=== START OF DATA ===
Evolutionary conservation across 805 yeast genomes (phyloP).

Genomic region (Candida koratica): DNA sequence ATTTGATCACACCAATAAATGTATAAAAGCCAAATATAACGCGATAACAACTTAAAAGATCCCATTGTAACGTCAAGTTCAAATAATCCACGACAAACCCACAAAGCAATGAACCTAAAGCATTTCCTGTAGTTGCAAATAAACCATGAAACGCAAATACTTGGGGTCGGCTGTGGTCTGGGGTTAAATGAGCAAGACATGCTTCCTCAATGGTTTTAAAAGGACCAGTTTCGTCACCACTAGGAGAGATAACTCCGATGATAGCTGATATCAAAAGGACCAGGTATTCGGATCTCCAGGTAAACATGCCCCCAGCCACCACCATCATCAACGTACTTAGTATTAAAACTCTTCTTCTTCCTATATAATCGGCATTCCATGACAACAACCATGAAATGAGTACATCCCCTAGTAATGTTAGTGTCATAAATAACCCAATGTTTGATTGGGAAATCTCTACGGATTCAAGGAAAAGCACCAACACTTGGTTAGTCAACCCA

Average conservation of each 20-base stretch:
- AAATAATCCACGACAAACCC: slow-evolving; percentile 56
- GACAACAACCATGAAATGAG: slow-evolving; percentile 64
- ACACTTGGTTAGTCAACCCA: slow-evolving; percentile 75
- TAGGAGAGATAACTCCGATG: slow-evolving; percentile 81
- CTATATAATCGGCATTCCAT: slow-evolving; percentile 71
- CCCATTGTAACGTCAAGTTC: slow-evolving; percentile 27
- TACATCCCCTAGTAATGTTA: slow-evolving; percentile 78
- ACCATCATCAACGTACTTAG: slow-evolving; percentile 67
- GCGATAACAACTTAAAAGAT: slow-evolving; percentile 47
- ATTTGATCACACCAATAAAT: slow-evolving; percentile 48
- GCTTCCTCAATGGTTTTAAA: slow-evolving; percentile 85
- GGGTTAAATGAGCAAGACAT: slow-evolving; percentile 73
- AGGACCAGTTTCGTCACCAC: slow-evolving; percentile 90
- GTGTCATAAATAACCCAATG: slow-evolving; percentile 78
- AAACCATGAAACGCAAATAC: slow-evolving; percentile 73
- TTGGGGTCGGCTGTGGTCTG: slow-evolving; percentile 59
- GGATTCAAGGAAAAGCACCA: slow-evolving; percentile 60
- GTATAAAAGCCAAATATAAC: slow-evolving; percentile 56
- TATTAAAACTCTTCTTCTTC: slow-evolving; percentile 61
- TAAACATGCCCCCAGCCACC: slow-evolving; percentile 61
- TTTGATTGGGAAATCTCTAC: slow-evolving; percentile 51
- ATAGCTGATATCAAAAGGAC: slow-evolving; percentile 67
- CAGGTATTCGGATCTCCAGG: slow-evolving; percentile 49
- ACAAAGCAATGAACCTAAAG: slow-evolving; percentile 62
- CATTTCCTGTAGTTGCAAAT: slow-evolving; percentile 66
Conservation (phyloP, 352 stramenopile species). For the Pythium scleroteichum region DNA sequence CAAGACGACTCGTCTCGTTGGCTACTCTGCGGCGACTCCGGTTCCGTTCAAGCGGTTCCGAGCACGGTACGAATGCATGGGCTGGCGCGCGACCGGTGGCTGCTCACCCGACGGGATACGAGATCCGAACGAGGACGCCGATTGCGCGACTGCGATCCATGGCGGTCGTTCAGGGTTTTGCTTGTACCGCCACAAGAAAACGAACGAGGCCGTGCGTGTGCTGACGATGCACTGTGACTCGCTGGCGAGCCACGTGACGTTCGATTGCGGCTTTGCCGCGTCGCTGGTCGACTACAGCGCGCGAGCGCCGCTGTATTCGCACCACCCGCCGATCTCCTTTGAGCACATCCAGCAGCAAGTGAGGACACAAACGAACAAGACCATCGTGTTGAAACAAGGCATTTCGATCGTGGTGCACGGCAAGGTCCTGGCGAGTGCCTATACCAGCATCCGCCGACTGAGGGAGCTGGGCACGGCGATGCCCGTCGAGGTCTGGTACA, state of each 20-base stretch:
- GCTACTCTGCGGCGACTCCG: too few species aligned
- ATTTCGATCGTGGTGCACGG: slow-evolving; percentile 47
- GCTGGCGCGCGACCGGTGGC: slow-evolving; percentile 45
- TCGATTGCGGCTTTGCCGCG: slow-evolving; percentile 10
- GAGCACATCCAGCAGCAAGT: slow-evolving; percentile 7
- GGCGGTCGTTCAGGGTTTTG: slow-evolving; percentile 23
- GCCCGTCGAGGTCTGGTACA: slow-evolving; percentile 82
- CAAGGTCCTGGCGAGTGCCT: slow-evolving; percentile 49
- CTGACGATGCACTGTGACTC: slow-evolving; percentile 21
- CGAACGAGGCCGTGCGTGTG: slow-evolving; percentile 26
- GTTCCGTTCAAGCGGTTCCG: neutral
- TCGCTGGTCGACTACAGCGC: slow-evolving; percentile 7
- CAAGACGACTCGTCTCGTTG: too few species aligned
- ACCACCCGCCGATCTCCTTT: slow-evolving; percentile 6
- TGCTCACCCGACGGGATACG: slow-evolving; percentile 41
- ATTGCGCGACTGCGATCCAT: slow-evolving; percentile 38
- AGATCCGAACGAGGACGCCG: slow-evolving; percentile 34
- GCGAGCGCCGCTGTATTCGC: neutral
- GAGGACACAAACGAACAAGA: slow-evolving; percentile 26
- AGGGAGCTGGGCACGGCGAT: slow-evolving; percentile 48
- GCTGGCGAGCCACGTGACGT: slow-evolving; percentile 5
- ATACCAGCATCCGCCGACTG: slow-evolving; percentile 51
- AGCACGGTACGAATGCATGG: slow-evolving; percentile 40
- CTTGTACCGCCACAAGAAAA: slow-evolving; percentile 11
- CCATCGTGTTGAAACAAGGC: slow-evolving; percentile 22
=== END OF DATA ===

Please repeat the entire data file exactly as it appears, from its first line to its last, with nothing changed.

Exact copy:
Evolutionary conservation across 805 yeast genomes (phyloP).

Genomic region (Candida koratica): DNA sequence ATTTGATCACACCAATAAATGTATAAAAGCCAAATATAACGCGATAACAACTTAAAAGATCCCATTGTAACGTCAAGTTCAAATAATCCACGACAAACCCACAAAGCAATGAACCTAAAGCATTTCCTGTAGTTGCAAATAAACCATGAAACGCAAATACTTGGGGTCGGCTGTGGTCTGGGGTTAAATGAGCAAGACATGCTTCCTCAATGGTTTTAAAAGGACCAGTTTCGTCACCACTAGGAGAGATAACTCCGATGATAGCTGATATCAAAAGGACCAGGTATTCGGATCTCCAGGTAAACATGCCCCCAGCCACCACCATCATCAACGTACTTAGTATTAAAACTCTTCTTCTTCCTATATAATCGGCATTCCATGACAACAACCATGAAATGAGTACATCCCCTAGTAATGTTAGTGTCATAAATAACCCAATGTTTGATTGGGAAATCTCTACGGATTCAAGGAAAAGCACCAACACTTGGTTAGTCAACCCA

Average conservation of each 20-base stretch:
- AAATAATCCACGACAAACCC: slow-evolving; percentile 56
- GACAACAACCATGAAATGAG: slow-evolving; percentile 64
- ACACTTGGTTAGTCAACCCA: slow-evolving; percentile 75
- TAGGAGAGATAACTCCGATG: slow-evolving; percentile 81
- CTATATAATCGGCATTCCAT: slow-evolving; percentile 71
- CCCATTGTAACGTCAAGTTC: slow-evolving; percentile 27
- TACATCCCCTAGTAATGTTA: slow-evolving; percentile 78
- ACCATCATCAACGTACTTAG: slow-evolving; percentile 67
- GCGATAACAACTTAAAAGAT: slow-evolving; percentile 47
- ATTTGATCACACCAATAAAT: slow-evolving; percentile 48
- GCTTCCTCAATGGTTTTAAA: slow-evolving; percentile 85
- GGGTTAAATGAGCAAGACAT: slow-evolving; percentile 73
- AGGACCAGTTTCGTCACCAC: slow-evolving; percentile 90
- GTGTCATAAATAACCCAATG: slow-evolving; percentile 78
- AAACCATGAAACGCAAATAC: slow-evolving; percentile 73
- TTGGGGTCGGCTGTGGTCTG: slow-evolving; percentile 59
- GGATTCAAGGAAAAGCACCA: slow-evolving; percentile 60
- GTATAAAAGCCAAATATAAC: slow-evolving; percentile 56
- TATTAAAACTCTTCTTCTTC: slow-evolving; percentile 61
- TAAACATGCCCCCAGCCACC: slow-evolving; percentile 61
- TTTGATTGGGAAATCTCTAC: slow-evolving; percentile 51
- ATAGCTGATATCAAAAGGAC: slow-evolving; percentile 67
- CAGGTATTCGGATCTCCAGG: slow-evolving; percentile 49
- ACAAAGCAATGAACCTAAAG: slow-evolving; percentile 62
- CATTTCCTGTAGTTGCAAAT: slow-evolving; percentile 66
Conservation (phyloP, 352 stramenopile species). For the Pythium scleroteichum region DNA sequence CAAGACGACTCGTCTCGTTGGCTACTCTGCGGCGACTCCGGTTCCGTTCAAGCGGTTCCGAGCACGGTACGAATGCATGGGCTGGCGCGCGACCGGTGGCTGCTCACCCGACGGGATACGAGATCCGAACGAGGACGCCGATTGCGCGACTGCGATCCATGGCGGTCGTTCAGGGTTTTGCTTGTACCGCCACAAGAAAACGAACGAGGCCGTGCGTGTGCTGACGATGCACTGTGACTCGCTGGCGAGCCACGTGACGTTCGATTGCGGCTTTGCCGCGTCGCTGGTCGACTACAGCGCGCGAGCGCCGCTGTATTCGCACCACCCGCCGATCTCCTTTGAGCACATCCAGCAGCAAGTGAGGACACAAACGAACAAGACCATCGTGTTGAAACAAGGCATTTCGATCGTGGTGCACGGCAAGGTCCTGGCGAGTGCCTATACCAGCATCCGCCGACTGAGGGAGCTGGGCACGGCGATGCCCGTCGAGGTCTGGTACA, state of each 20-base stretch:
- GCTACTCTGCGGCGACTCCG: too few species aligned
- ATTTCGATCGTGGTGCACGG: slow-evolving; percentile 47
- GCTGGCGCGCGACCGGTGGC: slow-evolving; percentile 45
- TCGATTGCGGCTTTGCCGCG: slow-evolving; percentile 10
- GAGCACATCCAGCAGCAAGT: slow-evolving; percentile 7
- GGCGGTCGTTCAGGGTTTTG: slow-evolving; percentile 23
- GCCCGTCGAGGTCTGGTACA: slow-evolving; percentile 82
- CAAGGTCCTGGCGAGTGCCT: slow-evolving; percentile 49
- CTGACGATGCACTGTGACTC: slow-evolving; percentile 21
- CGAACGAGGCCGTGCGTGTG: slow-evolving; percentile 26
- GTTCCGTTCAAGCGGTTCCG: neutral
- TCGCTGGTCGACTACAGCGC: slow-evolving; percentile 7
- CAAGACGACTCGTCTCGTTG: too few species aligned
- ACCACCCGCCGATCTCCTTT: slow-evolving; percentile 6
- TGCTCACCCGACGGGATACG: slow-evolving; percentile 41
- ATTGCGCGACTGCGATCCAT: slow-evolving; percentile 38
- AGATCCGAACGAGGACGCCG: slow-evolving; percentile 34
- GCGAGCGCCGCTGTATTCGC: neutral
- GAGGACACAAACGAACAAGA: slow-evolving; percentile 26
- AGGGAGCTGGGCACGGCGAT: slow-evolving; percentile 48
- GCTGGCGAGCCACGTGACGT: slow-evolving; percentile 5
- ATACCAGCATCCGCCGACTG: slow-evolving; percentile 51
- AGCACGGTACGAATGCATGG: slow-evolving; percentile 40
- CTTGTACCGCCACAAGAAAA: slow-evolving; percentile 11
- CCATCGTGTTGAAACAAGGC: slow-evolving; percentile 22